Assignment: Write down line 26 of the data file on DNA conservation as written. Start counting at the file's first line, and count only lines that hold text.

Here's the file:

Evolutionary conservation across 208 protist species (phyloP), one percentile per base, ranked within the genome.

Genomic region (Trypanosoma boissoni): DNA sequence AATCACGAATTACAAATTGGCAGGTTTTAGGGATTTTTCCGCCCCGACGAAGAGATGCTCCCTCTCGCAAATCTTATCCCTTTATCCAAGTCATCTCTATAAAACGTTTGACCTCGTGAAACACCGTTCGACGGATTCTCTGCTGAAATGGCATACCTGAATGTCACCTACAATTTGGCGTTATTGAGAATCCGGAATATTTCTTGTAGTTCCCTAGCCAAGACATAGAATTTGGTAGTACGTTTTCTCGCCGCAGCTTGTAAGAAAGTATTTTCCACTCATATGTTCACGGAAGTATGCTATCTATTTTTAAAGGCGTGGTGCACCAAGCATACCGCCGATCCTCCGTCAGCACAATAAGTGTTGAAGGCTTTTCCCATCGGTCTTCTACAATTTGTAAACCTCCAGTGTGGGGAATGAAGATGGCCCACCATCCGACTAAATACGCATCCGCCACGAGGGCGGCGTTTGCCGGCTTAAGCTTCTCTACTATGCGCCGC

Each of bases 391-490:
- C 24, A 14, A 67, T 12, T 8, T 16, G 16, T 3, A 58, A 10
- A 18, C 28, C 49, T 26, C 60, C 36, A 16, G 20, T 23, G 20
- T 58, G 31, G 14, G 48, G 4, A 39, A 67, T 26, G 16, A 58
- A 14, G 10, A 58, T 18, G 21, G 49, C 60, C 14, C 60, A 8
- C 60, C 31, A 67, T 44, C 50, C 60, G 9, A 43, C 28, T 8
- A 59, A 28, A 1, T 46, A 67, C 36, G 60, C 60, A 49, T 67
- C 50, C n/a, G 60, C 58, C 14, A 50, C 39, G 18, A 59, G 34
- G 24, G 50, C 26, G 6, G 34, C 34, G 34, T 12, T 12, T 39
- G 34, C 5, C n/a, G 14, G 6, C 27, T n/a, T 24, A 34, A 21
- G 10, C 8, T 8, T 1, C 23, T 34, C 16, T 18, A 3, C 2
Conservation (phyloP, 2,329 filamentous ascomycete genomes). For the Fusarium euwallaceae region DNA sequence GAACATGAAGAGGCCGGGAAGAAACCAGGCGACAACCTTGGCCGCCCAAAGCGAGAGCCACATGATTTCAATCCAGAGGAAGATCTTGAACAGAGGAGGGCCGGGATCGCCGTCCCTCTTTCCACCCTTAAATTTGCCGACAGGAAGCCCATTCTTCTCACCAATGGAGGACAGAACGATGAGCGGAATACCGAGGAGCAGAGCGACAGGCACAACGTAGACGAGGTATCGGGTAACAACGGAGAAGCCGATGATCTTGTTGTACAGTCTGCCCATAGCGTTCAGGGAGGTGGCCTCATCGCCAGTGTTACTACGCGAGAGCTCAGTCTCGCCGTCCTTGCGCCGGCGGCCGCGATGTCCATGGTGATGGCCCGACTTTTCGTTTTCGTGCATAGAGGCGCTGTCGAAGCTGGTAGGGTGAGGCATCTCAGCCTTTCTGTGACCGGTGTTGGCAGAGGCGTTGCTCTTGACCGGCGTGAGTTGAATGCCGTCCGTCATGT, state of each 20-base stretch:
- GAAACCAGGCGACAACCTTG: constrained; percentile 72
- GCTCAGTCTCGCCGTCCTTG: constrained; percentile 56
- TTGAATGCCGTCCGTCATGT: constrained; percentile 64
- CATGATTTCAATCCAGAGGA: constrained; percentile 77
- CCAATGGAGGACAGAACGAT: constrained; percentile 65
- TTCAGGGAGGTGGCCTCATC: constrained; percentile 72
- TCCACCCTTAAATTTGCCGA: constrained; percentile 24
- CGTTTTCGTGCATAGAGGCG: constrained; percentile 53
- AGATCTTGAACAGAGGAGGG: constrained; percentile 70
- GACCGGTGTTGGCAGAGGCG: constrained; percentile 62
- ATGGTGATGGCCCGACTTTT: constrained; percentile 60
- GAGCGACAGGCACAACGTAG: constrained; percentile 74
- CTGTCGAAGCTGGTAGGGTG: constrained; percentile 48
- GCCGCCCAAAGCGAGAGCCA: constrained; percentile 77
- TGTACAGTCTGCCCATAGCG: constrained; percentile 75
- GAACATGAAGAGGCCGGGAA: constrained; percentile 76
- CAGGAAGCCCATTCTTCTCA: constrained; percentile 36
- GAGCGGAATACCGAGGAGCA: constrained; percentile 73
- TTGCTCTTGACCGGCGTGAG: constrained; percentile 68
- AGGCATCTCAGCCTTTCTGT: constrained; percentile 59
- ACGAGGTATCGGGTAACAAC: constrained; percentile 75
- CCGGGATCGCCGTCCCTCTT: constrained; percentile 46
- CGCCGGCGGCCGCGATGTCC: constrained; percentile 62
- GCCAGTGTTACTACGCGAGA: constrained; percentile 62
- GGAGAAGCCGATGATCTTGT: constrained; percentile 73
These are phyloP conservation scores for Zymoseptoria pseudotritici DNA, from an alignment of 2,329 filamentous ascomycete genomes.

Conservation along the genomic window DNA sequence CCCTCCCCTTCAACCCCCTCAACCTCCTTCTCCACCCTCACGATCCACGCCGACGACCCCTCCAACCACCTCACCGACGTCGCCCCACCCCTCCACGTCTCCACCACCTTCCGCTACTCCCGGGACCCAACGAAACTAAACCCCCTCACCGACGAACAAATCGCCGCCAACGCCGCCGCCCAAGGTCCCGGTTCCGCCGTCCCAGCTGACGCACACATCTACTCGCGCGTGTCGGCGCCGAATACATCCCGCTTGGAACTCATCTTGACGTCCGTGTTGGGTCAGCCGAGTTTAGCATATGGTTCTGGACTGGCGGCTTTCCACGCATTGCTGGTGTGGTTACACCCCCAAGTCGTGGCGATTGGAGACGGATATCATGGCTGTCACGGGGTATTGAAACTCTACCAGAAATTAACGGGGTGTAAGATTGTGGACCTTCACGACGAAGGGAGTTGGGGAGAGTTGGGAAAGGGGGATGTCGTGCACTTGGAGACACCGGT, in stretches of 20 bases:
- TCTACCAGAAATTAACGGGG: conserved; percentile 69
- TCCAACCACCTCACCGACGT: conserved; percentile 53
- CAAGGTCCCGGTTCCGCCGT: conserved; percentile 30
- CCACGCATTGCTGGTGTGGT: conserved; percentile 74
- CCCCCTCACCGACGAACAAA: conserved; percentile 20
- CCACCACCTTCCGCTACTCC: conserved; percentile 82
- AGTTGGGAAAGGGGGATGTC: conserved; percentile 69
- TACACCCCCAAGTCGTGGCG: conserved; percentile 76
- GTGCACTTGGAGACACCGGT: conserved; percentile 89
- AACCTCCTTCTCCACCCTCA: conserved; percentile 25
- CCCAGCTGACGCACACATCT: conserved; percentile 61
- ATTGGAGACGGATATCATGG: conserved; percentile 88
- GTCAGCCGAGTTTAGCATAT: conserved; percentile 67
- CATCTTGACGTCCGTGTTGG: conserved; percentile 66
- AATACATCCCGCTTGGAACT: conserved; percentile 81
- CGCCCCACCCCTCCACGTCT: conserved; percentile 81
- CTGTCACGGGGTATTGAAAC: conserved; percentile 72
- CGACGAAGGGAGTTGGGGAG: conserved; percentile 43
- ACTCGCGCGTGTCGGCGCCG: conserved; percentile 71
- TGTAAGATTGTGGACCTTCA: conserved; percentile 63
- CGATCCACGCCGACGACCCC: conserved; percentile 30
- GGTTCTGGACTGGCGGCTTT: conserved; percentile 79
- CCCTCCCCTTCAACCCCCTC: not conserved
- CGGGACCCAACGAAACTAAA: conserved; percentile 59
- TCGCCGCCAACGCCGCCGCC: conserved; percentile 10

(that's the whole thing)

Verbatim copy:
- GAGCGACAGGCACAACGTAG: constrained; percentile 74